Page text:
Don’t Let Hearing Loss Put A Damper On Your Holiday TravelNov 06, 2015
For almost 50 million Americans who have hearing loss, traveling during the busy holiday season can be loud and stressful. Use these tips to ease your journey, and focus on the joy of the season rather than the stress of traveling with hearing loss.
In The Air
If you are planning to travel for the holidays, a little preparation goes a long way. Whether your travel occurs over Thanksgiving weekend or Christmas break, you can expect large crowds, noisy airports and long lineups. To make sure you don’t miss anything important when you’re traveling:
- Check the website, or call ahead to find out if there are any special services for people with hearing loss. If you require a sign language interpreter, call at least two weeks in advance to make sure one is available for you.
- Tell a flight attendant about your hearing loss when you arrive, so they know to check in with you, and make sure you haven’t missed any important updates.
- Keep all your travel documents in a place where they are easy to access.
- In the airport, you can walk through the security check with your hearing aids, and you don’t need to turn them off on the plane when other electronic devices need to be turned off for takeoff and landing.
On The Road
If you’re traveling by car, you don’t have to worry about security checks and loudspeaker announcements. But there are still a few things you should consider:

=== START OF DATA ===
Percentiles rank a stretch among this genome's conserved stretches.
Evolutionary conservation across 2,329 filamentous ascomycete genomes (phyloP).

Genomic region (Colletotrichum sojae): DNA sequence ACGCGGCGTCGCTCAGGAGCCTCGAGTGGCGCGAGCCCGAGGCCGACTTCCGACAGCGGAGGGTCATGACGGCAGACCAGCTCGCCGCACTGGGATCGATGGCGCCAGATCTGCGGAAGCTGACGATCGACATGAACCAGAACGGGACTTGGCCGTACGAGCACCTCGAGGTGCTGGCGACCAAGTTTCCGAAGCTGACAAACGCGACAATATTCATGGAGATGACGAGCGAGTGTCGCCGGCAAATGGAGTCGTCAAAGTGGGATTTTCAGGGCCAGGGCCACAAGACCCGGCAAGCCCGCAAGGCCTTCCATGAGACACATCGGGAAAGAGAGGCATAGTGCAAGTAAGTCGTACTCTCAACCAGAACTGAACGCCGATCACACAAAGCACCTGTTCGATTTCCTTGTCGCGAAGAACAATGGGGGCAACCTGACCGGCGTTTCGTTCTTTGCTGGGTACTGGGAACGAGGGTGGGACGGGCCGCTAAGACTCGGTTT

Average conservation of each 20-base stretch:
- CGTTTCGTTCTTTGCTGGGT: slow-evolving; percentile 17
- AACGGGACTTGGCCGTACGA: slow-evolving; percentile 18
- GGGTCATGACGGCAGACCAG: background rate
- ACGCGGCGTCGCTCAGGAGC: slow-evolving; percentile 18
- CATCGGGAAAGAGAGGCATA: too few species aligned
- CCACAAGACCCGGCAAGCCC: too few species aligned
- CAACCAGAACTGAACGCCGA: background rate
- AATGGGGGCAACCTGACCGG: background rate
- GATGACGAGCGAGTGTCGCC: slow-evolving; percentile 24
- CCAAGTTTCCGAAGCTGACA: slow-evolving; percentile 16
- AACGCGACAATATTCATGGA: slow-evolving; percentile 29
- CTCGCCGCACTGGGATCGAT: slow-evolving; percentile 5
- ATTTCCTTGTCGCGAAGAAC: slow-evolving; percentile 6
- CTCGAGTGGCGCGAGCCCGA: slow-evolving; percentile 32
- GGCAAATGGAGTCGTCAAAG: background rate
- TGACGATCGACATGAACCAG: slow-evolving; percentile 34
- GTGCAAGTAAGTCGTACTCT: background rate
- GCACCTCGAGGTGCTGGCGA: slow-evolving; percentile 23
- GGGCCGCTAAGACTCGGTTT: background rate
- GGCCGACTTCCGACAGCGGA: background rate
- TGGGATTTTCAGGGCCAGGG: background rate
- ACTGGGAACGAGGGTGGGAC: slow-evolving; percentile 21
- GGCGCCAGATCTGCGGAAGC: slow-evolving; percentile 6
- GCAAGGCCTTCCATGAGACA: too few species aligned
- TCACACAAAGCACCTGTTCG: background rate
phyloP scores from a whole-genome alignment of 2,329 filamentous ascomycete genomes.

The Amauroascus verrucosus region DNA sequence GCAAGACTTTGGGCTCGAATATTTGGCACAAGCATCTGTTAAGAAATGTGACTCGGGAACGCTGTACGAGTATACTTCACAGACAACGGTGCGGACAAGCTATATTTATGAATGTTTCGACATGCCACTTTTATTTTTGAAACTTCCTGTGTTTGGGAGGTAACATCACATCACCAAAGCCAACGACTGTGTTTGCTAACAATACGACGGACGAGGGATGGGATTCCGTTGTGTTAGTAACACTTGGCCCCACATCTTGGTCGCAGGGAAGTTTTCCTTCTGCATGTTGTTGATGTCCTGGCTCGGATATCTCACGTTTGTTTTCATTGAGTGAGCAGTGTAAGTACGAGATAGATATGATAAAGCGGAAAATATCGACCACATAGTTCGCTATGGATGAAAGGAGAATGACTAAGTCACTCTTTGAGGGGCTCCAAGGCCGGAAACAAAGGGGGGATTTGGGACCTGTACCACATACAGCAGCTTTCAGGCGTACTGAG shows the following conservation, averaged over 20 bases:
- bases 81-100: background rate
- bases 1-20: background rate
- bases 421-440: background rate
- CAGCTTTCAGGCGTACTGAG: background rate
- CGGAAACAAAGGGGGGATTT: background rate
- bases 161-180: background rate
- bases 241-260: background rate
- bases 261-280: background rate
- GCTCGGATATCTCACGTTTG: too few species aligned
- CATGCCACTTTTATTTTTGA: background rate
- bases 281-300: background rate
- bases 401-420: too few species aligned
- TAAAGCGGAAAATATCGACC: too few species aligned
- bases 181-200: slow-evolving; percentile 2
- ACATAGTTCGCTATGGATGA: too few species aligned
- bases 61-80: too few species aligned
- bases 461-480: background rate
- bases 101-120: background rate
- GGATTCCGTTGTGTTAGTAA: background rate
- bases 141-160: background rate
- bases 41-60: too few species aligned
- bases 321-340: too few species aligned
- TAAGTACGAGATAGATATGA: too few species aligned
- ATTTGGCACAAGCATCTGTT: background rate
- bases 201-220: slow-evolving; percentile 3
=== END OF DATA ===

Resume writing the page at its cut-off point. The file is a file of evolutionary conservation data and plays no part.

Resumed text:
- Get an extra wide rear view mirror for the car, so you can see more of what’s around you.
- Make sure the interior car light is working, so you can turn it on and clearly see the faces of the people you are talking to.
- Ask your audiologist about assistive listening devices that will help you hear better while you’re in the car.
What To Pack
Whether you’re visiting relatives or jetting off for a romantic getaway for two, make a list ahead of time of the things you’ll need so you don’t forget anything at the last minute. Make sure to include:
- Extra batteries for your hearing aids and assistive listening devices
- Hearing aid cleaning kit
- An adapter for your charger if you’re going abroad
- Assistive listening devices
- Any accessories like ear hooks, cleaning brushes or a multi-tool
- Plastic bags and a water-resistant hat if your vacation includes water activities
Visit your audiologist before your trip, and talk about where you’re going and what you’ll be doing. Working together, you can decide if any adjustments need to be made to your devices so you can hear your best on your vacation. Your audiologist may also have some tips to make sure your devices continue to work their best while you’re away.
Don’t let hearing loss put a damper on your holiday plans. A little preparation can make for a happy holiday. Safe travels!
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